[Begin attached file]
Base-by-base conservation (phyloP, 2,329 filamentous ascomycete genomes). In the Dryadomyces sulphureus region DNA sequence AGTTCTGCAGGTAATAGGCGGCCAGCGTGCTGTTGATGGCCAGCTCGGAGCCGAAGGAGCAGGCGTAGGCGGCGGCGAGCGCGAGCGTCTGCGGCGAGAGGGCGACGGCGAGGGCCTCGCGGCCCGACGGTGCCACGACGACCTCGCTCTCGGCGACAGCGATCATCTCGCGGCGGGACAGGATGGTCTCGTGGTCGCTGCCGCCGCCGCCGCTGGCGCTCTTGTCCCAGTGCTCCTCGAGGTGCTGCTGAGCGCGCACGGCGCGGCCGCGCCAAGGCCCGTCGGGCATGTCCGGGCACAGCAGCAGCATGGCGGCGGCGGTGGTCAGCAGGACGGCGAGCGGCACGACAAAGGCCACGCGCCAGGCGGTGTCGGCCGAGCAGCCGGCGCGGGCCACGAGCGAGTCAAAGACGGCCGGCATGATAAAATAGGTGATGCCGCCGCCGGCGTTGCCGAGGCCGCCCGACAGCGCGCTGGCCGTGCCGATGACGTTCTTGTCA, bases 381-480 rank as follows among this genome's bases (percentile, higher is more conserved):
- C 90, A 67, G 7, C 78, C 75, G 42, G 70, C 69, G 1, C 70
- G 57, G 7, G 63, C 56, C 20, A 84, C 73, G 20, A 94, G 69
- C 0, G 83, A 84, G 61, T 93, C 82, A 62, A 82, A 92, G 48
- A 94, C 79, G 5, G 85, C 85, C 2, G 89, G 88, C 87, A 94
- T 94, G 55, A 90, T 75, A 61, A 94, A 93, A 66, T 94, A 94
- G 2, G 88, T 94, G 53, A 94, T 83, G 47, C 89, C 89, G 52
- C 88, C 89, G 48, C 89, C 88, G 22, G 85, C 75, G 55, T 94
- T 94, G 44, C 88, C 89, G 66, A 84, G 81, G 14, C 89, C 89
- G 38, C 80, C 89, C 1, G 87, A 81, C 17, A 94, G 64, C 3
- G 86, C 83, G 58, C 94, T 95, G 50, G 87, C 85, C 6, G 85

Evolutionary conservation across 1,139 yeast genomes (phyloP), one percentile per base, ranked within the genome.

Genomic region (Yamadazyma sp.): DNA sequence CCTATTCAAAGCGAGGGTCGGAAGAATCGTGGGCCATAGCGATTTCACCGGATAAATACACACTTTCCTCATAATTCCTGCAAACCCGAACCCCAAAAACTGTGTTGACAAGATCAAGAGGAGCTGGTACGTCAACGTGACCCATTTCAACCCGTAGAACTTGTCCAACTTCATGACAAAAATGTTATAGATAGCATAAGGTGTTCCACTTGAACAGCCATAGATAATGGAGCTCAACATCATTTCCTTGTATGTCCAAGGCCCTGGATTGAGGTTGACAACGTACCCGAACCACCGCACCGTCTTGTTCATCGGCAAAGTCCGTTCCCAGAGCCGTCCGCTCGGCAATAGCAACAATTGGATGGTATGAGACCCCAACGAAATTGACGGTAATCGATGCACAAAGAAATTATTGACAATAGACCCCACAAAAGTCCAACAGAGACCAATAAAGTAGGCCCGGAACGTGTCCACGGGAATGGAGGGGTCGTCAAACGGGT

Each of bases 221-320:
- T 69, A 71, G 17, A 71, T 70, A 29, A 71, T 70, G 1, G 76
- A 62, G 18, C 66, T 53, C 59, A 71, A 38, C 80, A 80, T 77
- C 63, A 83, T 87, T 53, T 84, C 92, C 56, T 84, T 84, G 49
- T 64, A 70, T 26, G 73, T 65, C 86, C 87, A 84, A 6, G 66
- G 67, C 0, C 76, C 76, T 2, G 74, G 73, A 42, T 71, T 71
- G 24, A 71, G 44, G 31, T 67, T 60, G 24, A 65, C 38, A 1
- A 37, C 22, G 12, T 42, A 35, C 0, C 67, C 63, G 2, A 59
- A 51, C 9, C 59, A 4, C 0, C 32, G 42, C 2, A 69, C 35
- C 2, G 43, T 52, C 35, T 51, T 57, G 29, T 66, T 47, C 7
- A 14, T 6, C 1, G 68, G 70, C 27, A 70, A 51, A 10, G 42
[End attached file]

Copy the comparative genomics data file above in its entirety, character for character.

Base-by-base conservation (phyloP, 2,329 filamentous ascomycete genomes). In the Dryadomyces sulphureus region DNA sequence AGTTCTGCAGGTAATAGGCGGCCAGCGTGCTGTTGATGGCCAGCTCGGAGCCGAAGGAGCAGGCGTAGGCGGCGGCGAGCGCGAGCGTCTGCGGCGAGAGGGCGACGGCGAGGGCCTCGCGGCCCGACGGTGCCACGACGACCTCGCTCTCGGCGACAGCGATCATCTCGCGGCGGGACAGGATGGTCTCGTGGTCGCTGCCGCCGCCGCCGCTGGCGCTCTTGTCCCAGTGCTCCTCGAGGTGCTGCTGAGCGCGCACGGCGCGGCCGCGCCAAGGCCCGTCGGGCATGTCCGGGCACAGCAGCAGCATGGCGGCGGCGGTGGTCAGCAGGACGGCGAGCGGCACGACAAAGGCCACGCGCCAGGCGGTGTCGGCCGAGCAGCCGGCGCGGGCCACGAGCGAGTCAAAGACGGCCGGCATGATAAAATAGGTGATGCCGCCGCCGGCGTTGCCGAGGCCGCCCGACAGCGCGCTGGCCGTGCCGATGACGTTCTTGTCA, bases 381-480 rank as follows among this genome's bases (percentile, higher is more conserved):
- C 90, A 67, G 7, C 78, C 75, G 42, G 70, C 69, G 1, C 70
- G 57, G 7, G 63, C 56, C 20, A 84, C 73, G 20, A 94, G 69
- C 0, G 83, A 84, G 61, T 93, C 82, A 62, A 82, A 92, G 48
- A 94, C 79, G 5, G 85, C 85, C 2, G 89, G 88, C 87, A 94
- T 94, G 55, A 90, T 75, A 61, A 94, A 93, A 66, T 94, A 94
- G 2, G 88, T 94, G 53, A 94, T 83, G 47, C 89, C 89, G 52
- C 88, C 89, G 48, C 89, C 88, G 22, G 85, C 75, G 55, T 94
- T 94, G 44, C 88, C 89, G 66, A 84, G 81, G 14, C 89, C 89
- G 38, C 80, C 89, C 1, G 87, A 81, C 17, A 94, G 64, C 3
- G 86, C 83, G 58, C 94, T 95, G 50, G 87, C 85, C 6, G 85

Evolutionary conservation across 1,139 yeast genomes (phyloP), one percentile per base, ranked within the genome.

Genomic region (Yamadazyma sp.): DNA sequence CCTATTCAAAGCGAGGGTCGGAAGAATCGTGGGCCATAGCGATTTCACCGGATAAATACACACTTTCCTCATAATTCCTGCAAACCCGAACCCCAAAAACTGTGTTGACAAGATCAAGAGGAGCTGGTACGTCAACGTGACCCATTTCAACCCGTAGAACTTGTCCAACTTCATGACAAAAATGTTATAGATAGCATAAGGTGTTCCACTTGAACAGCCATAGATAATGGAGCTCAACATCATTTCCTTGTATGTCCAAGGCCCTGGATTGAGGTTGACAACGTACCCGAACCACCGCACCGTCTTGTTCATCGGCAAAGTCCGTTCCCAGAGCCGTCCGCTCGGCAATAGCAACAATTGGATGGTATGAGACCCCAACGAAATTGACGGTAATCGATGCACAAAGAAATTATTGACAATAGACCCCACAAAAGTCCAACAGAGACCAATAAAGTAGGCCCGGAACGTGTCCACGGGAATGGAGGGGTCGTCAAACGGGT

Each of bases 221-320:
- T 69, A 71, G 17, A 71, T 70, A 29, A 71, T 70, G 1, G 76
- A 62, G 18, C 66, T 53, C 59, A 71, A 38, C 80, A 80, T 77
- C 63, A 83, T 87, T 53, T 84, C 92, C 56, T 84, T 84, G 49
- T 64, A 70, T 26, G 73, T 65, C 86, C 87, A 84, A 6, G 66
- G 67, C 0, C 76, C 76, T 2, G 74, G 73, A 42, T 71, T 71
- G 24, A 71, G 44, G 31, T 67, T 60, G 24, A 65, C 38, A 1
- A 37, C 22, G 12, T 42, A 35, C 0, C 67, C 63, G 2, A 59
- A 51, C 9, C 59, A 4, C 0, C 32, G 42, C 2, A 69, C 35
- C 2, G 43, T 52, C 35, T 51, T 57, G 29, T 66, T 47, C 7
- A 14, T 6, C 1, G 68, G 70, C 27, A 70, A 51, A 10, G 42